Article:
I see both sides of this. Maybe an updated post with “the upside of revealing your income,” since so many people see the value in doing so. If anything, it is nice to have a hard figure to attach to blog income because it might help motivate people to stick at it for years at a time, especially when it is far from lucrative for most!

  18. NG says

    I have a girlfriend whom I’ve known for years and is very competitive. I get annoyed every time she tells everyone how much money they spend on everything. I just went to her son’s three year birthday party where she was making a circle telling everyone how much she paid for the venue, food and favors. She is the type of person who judges others by what they have to show. She has tried a few different tactics to try to get me to tell her how much I make. I always just say “we could always make more but we are comfortable with what we make”. I think she is insecure and has to know if she’s doing okay by comparing herself with others. Because I choose to downplay what we make by not showing her what we have, she thinks we make less than her and leaves us alone.

  19. Nicholas says

    Great article. I have a family related predicament!

    On my side of the family, we don’t tell each other what we make. Frankly, it’s nobody’s business and can only complicate things. I’m close to 30 and my parents still have no idea what I make, which has worked well!

    My wife’s family is very open about discussing incomes and financial stuff and always has been. So we’re at the point where they (my parents in law) expect to know (play by play, rise by rise, promotion by promotion) what I make. I’ve explained to my wife that I’m uncomfortable both discussing and revealing what I make. So she’s covering as best she can. But the questions are still coming!

    Apart from me not liking this in general, I feel like there’s information asymmetry between my own parents and my wife’s parents which makes it worse.

    Anyway – WTF should I do! Frank conversation? Or is this blowing it out of proportion?

  20. Scott says

    I just came a cross the article and can relate.

    I have been in my field for many years and through continued education and hard work I have found myself in a very blessed position. So, you may be asking, what’s the issue? Well, one is that I come from a working class family and have greatly outpaced my surroundings. For example, my wife and I still live in the same starter house as we did years ago. We actually love the area and have raised our kids here and don’t want to leave. The tricky part is that as my career has grown, we are starting to exude success even though we speak little of finances.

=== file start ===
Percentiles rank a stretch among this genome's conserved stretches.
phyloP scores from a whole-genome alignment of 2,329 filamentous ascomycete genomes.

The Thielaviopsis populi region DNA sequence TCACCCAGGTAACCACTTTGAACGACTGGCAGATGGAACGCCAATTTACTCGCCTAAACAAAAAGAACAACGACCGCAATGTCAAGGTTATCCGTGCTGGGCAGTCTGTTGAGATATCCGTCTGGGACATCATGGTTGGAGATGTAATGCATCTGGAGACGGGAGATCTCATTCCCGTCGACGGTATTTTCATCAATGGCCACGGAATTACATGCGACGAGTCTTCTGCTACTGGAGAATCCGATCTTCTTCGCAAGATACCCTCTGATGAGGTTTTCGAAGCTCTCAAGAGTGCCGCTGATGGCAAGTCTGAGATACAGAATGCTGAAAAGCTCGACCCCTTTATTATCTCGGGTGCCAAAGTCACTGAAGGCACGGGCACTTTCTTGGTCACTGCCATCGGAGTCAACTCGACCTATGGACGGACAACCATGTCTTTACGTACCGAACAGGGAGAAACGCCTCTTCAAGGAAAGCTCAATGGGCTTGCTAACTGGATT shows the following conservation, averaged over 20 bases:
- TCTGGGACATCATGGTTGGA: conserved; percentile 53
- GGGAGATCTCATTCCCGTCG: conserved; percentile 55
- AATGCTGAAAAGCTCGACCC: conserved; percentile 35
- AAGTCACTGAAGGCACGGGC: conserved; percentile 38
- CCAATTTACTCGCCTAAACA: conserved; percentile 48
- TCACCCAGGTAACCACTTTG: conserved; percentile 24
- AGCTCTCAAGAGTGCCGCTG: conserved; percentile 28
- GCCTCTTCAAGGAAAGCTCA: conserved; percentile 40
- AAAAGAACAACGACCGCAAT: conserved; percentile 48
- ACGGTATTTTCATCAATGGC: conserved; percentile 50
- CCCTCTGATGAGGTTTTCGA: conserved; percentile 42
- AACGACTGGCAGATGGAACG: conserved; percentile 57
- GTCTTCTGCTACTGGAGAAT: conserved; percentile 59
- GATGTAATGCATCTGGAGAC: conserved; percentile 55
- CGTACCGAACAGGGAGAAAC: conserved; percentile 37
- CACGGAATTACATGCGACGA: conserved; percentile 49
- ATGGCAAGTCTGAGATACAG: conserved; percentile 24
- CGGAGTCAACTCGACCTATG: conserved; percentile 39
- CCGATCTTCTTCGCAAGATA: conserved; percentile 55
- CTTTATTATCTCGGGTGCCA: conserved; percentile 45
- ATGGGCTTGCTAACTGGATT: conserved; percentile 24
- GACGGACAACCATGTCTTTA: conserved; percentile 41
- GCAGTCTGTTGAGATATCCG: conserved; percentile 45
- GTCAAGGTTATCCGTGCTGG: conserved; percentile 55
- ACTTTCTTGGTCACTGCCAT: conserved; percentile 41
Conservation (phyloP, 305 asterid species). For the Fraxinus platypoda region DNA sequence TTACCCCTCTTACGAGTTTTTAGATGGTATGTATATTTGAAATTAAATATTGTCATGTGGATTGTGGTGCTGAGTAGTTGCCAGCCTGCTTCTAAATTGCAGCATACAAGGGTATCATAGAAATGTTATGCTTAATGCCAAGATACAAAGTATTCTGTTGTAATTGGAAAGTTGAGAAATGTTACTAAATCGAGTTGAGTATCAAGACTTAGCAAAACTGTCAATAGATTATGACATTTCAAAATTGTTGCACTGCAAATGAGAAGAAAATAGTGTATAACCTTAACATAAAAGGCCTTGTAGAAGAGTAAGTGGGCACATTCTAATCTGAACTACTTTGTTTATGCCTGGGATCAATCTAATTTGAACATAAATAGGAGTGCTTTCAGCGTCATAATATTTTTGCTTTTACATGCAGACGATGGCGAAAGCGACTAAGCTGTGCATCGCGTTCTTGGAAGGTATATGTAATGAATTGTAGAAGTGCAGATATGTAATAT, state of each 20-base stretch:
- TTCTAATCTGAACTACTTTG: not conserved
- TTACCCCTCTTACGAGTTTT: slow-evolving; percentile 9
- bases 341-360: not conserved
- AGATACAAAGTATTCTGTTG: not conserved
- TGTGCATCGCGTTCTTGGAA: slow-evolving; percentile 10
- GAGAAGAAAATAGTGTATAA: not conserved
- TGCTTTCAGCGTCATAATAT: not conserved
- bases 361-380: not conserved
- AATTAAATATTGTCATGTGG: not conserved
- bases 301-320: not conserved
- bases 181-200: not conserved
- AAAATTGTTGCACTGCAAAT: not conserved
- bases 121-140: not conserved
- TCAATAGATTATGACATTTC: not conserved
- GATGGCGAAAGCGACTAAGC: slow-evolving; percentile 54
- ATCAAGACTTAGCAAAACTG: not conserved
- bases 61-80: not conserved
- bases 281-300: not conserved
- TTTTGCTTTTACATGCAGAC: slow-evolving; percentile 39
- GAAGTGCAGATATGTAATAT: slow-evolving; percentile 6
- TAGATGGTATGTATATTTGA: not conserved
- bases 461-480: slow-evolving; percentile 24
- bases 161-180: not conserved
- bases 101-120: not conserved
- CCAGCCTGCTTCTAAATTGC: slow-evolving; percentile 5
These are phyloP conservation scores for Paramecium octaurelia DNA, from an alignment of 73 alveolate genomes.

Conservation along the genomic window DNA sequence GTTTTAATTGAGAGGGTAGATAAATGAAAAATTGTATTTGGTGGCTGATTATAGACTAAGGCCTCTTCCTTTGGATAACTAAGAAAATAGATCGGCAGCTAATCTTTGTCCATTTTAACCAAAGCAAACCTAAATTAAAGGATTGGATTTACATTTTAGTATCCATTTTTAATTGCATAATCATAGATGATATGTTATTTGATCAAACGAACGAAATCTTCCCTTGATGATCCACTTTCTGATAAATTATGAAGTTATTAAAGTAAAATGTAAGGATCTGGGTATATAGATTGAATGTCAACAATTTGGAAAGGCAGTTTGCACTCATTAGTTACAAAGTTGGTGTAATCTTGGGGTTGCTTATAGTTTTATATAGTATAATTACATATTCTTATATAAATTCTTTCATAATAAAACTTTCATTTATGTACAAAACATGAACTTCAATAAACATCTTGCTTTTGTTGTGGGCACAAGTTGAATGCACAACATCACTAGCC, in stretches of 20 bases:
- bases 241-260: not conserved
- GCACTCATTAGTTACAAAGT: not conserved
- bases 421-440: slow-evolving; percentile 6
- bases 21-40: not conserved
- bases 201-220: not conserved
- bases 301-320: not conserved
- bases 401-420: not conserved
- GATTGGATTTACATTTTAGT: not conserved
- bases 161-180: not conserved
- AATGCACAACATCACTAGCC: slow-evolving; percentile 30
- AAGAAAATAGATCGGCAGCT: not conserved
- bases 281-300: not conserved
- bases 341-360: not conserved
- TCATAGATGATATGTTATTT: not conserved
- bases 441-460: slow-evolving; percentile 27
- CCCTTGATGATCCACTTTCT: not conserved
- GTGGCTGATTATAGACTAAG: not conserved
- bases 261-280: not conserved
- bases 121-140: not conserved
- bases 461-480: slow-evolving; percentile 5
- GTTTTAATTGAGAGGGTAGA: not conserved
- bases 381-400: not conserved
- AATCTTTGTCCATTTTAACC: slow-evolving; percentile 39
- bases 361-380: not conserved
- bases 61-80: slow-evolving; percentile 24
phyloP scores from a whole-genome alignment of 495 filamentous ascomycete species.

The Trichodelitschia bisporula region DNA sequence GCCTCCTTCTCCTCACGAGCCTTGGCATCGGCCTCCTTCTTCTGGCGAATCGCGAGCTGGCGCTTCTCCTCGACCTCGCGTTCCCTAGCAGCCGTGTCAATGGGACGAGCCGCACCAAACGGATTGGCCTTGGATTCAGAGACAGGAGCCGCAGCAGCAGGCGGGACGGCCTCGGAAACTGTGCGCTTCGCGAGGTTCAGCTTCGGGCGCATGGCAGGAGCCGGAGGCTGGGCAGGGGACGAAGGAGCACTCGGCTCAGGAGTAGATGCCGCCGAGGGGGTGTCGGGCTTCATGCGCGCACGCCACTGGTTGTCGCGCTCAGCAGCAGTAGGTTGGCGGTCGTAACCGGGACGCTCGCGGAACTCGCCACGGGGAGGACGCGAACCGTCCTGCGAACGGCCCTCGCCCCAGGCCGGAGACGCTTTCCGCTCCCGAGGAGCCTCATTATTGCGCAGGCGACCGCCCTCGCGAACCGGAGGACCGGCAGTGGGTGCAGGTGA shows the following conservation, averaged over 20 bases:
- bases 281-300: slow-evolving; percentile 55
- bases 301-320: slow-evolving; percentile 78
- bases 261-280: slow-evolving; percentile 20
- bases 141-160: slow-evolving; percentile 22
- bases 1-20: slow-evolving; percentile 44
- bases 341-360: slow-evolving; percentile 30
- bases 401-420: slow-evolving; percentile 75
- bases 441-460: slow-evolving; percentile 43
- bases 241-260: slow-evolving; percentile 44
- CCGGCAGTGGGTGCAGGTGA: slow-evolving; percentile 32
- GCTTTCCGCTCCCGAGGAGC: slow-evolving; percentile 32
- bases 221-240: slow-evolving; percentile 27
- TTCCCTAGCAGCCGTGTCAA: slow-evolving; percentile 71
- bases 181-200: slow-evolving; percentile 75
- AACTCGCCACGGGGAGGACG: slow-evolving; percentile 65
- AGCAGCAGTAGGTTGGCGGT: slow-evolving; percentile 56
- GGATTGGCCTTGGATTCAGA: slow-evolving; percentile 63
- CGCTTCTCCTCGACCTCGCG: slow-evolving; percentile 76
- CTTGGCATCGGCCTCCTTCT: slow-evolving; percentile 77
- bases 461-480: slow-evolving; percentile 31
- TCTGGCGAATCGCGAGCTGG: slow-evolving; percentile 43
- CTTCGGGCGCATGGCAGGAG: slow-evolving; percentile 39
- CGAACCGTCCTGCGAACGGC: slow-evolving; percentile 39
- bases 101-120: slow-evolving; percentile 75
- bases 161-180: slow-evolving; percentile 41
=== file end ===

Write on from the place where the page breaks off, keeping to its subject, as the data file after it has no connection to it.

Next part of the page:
Personally, I have only disclosed my income range with close relatives. Though we have a tight and loving family, I do get a couple who joke about me paying for food, drinks, etc… I feel joking between family it’s tolerable, but this is occasionally done around outsiders which is not cool. I correct these comments and they accommodate, but not without jibes. They rationalize this by saying they are proud of me, and that I should be proud of my accomplishments and so on. I guess? But it’s hard when I’ve overheard money related comments from friends and family members spouses, such as “why cant we vacation here” or “why can’t we do this or that?”… From what I gather it seems I’m getting used as a gage of success which is to me terrible and totally unintended…

    I guess my point is that one’s finances may not need to be verbally disclosed to be estimated by people around you. I feel that with certain careers sometimes success is estimated by outsiders based one’s behavior, career discussions, professional friendships etc. As a note, I am not arrogant or extravagant in the least, but my career life and obligations do put some pressure on my personal life.

    Just wondering if anyone has experienced this?

    • says

      You are right. There is likely an embedded assumption how well off someone is by their age, experience, and occupation. But with all these stories about people spending more than they make, it’s not a certainty.

      I often wonder why a 55+ year old is quoted in the paper as being devastated by a job loss when they had 30+ years to save and invest. The answer is that I guess many people don’t spend within their means. Life just happens and will only be rectified if the pain is bad enough.

      • Scott says

        I agree with everything you wrote. Sometimes we can all succumb to external pressures of what we should be doing versus what is prudent given one’s individual circumstance.